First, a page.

Thursday, December 26, 2013

Christmas for Mom

Christmas seems like one of those things that are big enough to work in the ALZ world.  Big enough to remember.  Celebrated from birth by my mom - so that should still be in her wheelhouse, right?

Not so fast there bub!  Christmas is almost too big.  It's so confusing - some times of the day mom is 12, sometimes she's 17, sometimes she's 82, sometimes she's 40 - and all of those ages come with something.  Something that was missing at our home.

She spent most of the day in her younger years and that meant Grandma Perry coming to pick her up.  She kept asking and it broke my heart.  How do you tell someone that their loved one has been gone for 50+ years?  Especially on Christmas.  The older years meant that she was still independent - she had sent me money and was off to "do her own thing" with her peers.  We don't have any of those here.  The 40 year old Christmas only appeared once.  I think she thought my daughter was me - we were handing out presents and Peyton was sitting closest to mom, so she gave her all of her gifts from under the tree.   It was the kindest I've ever seen mom act towards her granddaughter.  Her smile was genuine and she seemed to feel like she was a part of our family.  It was pretty awesome!

The gifts were a bust.  Not at first - she loved them all, but then they were unwrapped and taken back into her room and "where did these come from" became the favorite question of the day.  She devoured the chocolate and other candy in her stocking, but the other gifts are stacked in her chair - and she is quite suspicious of them and their origin.

I fancied myself brilliant with a Shutterfly book of memories from mom's first year here - with our faces, our places, our names, charmingly-worded explanations that might help her remember things and lots of pictures of her and Sophie - her two favorite things.  She loved it.  She took her time, she read every page, she smiled and then she wrapped it back up in the wrapping paper and took it to her room and set it down with the other things.

I keep trying to slip it into the basket of her walker - thinking she will start to think it "belongs" in there and will look at it often and it will help her or entertain her or comfort her or be a companion of sorts.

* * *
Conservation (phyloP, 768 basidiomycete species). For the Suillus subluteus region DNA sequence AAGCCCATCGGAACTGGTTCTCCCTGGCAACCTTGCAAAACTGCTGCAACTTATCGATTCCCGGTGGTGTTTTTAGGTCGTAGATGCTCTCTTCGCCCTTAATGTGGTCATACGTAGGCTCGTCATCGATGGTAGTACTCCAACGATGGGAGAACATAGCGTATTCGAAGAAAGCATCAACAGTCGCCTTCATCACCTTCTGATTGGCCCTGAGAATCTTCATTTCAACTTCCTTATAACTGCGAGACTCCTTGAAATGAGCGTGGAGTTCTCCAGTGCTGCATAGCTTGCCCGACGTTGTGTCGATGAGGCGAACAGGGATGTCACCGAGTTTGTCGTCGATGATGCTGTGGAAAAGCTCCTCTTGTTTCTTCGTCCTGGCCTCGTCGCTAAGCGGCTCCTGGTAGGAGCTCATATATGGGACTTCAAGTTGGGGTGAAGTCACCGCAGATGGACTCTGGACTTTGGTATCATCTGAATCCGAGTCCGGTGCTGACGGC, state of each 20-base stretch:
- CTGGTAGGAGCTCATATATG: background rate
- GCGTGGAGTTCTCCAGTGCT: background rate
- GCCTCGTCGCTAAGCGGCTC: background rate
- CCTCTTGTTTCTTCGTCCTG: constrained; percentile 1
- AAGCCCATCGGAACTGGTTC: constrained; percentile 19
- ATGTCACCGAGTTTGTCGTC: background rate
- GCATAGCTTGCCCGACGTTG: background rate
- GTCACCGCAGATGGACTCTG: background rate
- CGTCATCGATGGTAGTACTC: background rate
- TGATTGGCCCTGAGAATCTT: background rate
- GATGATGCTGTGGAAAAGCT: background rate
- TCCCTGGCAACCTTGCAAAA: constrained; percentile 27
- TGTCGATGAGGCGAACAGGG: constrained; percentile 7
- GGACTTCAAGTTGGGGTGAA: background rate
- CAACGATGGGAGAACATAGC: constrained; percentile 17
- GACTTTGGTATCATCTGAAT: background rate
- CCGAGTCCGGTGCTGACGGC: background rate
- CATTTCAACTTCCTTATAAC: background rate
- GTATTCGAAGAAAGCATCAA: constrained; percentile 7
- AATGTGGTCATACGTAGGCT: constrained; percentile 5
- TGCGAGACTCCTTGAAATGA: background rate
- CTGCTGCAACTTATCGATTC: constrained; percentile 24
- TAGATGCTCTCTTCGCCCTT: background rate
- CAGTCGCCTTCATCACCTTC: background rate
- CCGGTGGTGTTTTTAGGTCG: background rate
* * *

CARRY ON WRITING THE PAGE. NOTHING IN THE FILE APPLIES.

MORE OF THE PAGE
I'm not giving up, mind you, but my goodness, this is a bigger task than I imagined.  She has a mind of her own and she DOES NOT WANT to have Alzheimer's.  She has been fighting it by ignoring it and lying about it and punching it in the face for as long as I can remember - easily a dozen years.  Maybe this little memory book is too much of a reminder of what she doesn't remember.

I think that's the problem with Christmas...she is sad, mad, angry, frustrated, embarrassed that she can't remember if Christmas has come or gone or what year it is or did she go shopping or ... well, so many things.  So Christmas was something to ignore, brush off, discount, be disgusted with.

I am torn.  I love our home at Christmas.  I love the decorations and the way everything looks in twinkly lights.  The kids love it too.  I am raising a couple of big Christmas nerds, just like their mother!  But I will breathe a sigh of relief when I get to put it all away.  And mom won't know it's gone or that it was ever there, but she will be just a little bit happier and a little bit more at ease, even though she won't know why.

Sunday, December 22, 2013

Where do Christmas Memories go?

Of all things - a quick dusting of my mantel reminded me how cruel Alzheimer's is.  I love Christmas - not really the gifts - that's my least favorite part.  But I love the rest of it...the season, the awe of the birth of Christ, the lights, the wonder, the decorations, the traditions, the music, the colder weather, the cookies, the treats, the Peppermint shakes, the smiles for no reason, the stories, the memories - and even the shopping for and wrapping of gifts.  I even managed to enjoy the ridiculous traffic around the mall yesterday!

Probably my all-time favorite thing is the memories that nearly all of my ornaments and decorations bring back.  I love unpacking the boxes.  I love positioning the ornaments that have the best 'stories' or have the most history in prime spots on my tree.  I make the kids listen to the stories - hoping to give them their own memories to make their Christmases more magical. 

I have a decoration that I made in the basement of Lima First United Methodist Church in Sunday School for my mom when I was 4 or 5 years old.  It's so ugly it's sweet - like some of those dogs you see on tv!  It's barely holding together.  It's simple and made from an old wooden spool, some tin foil, a green pipe cleaner and red construction paper.  It's supposed to be a poinsettia.  It has a really old-fashioned cardboard gift tag (probably some that were so awful they were donated to the church by someone who bought something cuter!) with my name written in pencil!  And I remember every single Christmas that my mom put it out on our piano from the time I was about 12.  I hated that thing - it was so ugly!  I didn't understand why she kept it.  My mom was famous for getting rid of old things - she never kept clothes from her youth, we had no antiques in our house, she was Goodwill's best friend - no chance of Peg ending up on Hoarders!  But she kept that old, frail, simple decoration and she put it out with the best, shiniest, newest decorations every single year.